I say this in spite of an excruciating experience I had a few weeks ago where I led a Python for absolute beginners day-long workshop. I had tried Repl.it before writing the course materials and was mind-blown at how everything just worked, including the filesystem, which I needed for downloading NLTK modules. I decided to design the materials around Repl.it, letting me spare the class the possibly excruciating and definitely not fun experience of downloading and configuring Python and an IDE. Unfortunately, on the day of the workshop, Repl.it just didn't work for half the class, and for most of the rest, it was really, really slow. Hopefully this was just a hiccup.
We've been battling crypto miners, evil hackers trying to launch attacks, and other nasty stuff. Of course, this is nothing new and we know how to deal with it but I think we just reached a scale where no other truly open computing platform has ever reached and we had to clamp down harder on abuse. Unfortunately, the systems are not very well-tuned yet.
Can you please email me some more info (firstname.lastname@example.org) so we can debug?
Do you know Try it online?
Try it online: https://tio.run/
It’s consistent and Github login saves your code in one page.
Aren't you afraid that class participants will have a hard time configuring later Python and IDE by themselves? Wouldn't be beneficial for them to spend some time setting up their own environment during the class?
BTW I am curious in what way installing Anaconda and starting Jupyther notebook is "excruciating". Last time I did that it went kind of smooth, but maybe there are some gotchas I've missed (it was MS Windows machine, I had a admin privileges, etc.)?
I think techies like us severely underestimate how much of a turnoff it can be to begin someone's computer programming experience by making them schlep through an arduous installation and configuration process. You can promise them "really, we'll just get this right once, and it'll all be over", but that doesn't change the fact that this is their first encounter with programming, and that it will therefore have an incredibly disproportionate impact on how they conceive of the task and experience of programming.
On a first date, would you interrogate your date about their likes and dislikes, childhood trauma, and insecurities? It's probably not entirely wrong to claim that this would pay off in the long term, but there is a good chance that this would strike the wrong tone and prevent a second date.
A coarse metaphor perhaps, but there are some parallels. Imagine hearing someone tell you "You, too, can be a digital magician, and bend computers to your will", and then spending 1 hour bashing your head your keyboard trying to figure out how this Anaconda thing works (I thought I was using Python? What's Anaconda? Is it like Python but different?). If I were in that position again, I think I'd begin to wonder whether this is what programming is always like, and probably wonder if I want to do this after all.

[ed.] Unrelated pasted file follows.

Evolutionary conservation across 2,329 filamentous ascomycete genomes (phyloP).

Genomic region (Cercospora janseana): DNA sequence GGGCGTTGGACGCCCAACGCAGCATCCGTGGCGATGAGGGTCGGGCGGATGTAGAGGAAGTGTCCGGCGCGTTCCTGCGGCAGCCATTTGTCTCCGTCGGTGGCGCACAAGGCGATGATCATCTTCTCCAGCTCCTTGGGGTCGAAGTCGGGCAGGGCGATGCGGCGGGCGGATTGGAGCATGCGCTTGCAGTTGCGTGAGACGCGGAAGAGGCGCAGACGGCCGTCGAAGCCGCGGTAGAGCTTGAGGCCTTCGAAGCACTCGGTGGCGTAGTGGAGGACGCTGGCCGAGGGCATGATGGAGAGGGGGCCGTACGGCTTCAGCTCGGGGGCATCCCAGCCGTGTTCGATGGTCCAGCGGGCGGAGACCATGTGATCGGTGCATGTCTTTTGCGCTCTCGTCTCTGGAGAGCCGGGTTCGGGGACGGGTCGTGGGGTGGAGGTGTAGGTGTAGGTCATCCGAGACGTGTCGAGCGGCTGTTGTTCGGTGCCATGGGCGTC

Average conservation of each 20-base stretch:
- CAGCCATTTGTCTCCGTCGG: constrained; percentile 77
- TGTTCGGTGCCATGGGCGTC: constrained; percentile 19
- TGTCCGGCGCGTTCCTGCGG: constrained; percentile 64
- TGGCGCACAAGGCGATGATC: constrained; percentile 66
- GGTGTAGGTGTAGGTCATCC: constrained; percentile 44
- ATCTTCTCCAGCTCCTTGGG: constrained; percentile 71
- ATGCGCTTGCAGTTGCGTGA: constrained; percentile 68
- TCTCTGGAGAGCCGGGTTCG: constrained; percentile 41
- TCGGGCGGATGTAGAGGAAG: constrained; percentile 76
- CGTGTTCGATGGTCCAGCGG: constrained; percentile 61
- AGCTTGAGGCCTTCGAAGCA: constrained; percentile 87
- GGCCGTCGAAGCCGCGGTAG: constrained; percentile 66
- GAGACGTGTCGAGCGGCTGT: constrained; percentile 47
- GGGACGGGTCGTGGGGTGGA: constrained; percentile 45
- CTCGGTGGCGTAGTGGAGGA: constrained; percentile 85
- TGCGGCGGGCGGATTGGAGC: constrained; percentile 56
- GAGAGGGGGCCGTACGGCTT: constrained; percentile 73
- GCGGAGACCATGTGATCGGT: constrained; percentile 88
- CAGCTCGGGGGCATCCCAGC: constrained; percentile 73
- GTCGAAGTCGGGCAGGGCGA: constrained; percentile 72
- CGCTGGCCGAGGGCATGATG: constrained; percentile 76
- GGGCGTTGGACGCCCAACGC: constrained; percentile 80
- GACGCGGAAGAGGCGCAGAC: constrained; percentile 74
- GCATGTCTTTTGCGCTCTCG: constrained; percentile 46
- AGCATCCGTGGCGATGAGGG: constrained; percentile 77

Certainly, as we all know, programming does always involve a great deal of resilience in the face of unsexy unfamiliarity, but there are transcendental moments when you look at what you just brought into the terminal and marvel at how this ever came to be possible, and I think trying to give a taste of that to people in a first encounter with programming with a minimum of pain leading up to it is the best way to make them so excited about programming they'll be willing to continue learning, and yes, set up an IDE and Python installation.
As folks who are fairly proficient in programming, our scales for what constitutes as a "difficult task" can be wildly different from beginners to the field. They haven't built the knowledge, experience and mental representations to accurately determine whether something is hard or easy (case in point: my 9th graders will often propose final projects that would take a group of seasoned engineers months to complete).
After CS classes in college and working in the field, I kinda forgot about the initial setup barriers that I first encountered (and was much more patient to battle through); but after just teaching a single class of middle school students (a) not knowing how to properly install software and (b) as a result, getting into the state of "This is boring ... so I'm going to entertain myself by socializing, distracting my friends, or goofing around" I quickly realized how important it was for these kids' first experience with programming to be painless ... otherwise they would also make my life as a teacher a difficult one.
In my mind, something like repl.it would be ideal for getting through enough material such that the course participants were motivated and knowledgable enough to setup their own environments at a later stage in the course.
1. Hit install on Python and accept the defaults.
2. Install a simple text editor with syntax highlighting.
3. Open a file right on your desktop and type two commands in it and press F5 or something to run it.
Anaconda and Jupyter are great tools, but even they add complexity you don't need when teaching absolute beginners how accessible this can be.
Here's Python. It's installed. Tell the computer what you want to do inside a file. You understand text files and how to store them where you want, use your own conventions for that. Shove it in documents or whatever. We'll learn about project management and version control later, when you're writing programs more than 20 lines long.
There's so much stuff included in the basic installation from python.org. And it all just works.
The only thing missing from the basic installation is psycopg2 for talking with PostgreSQL.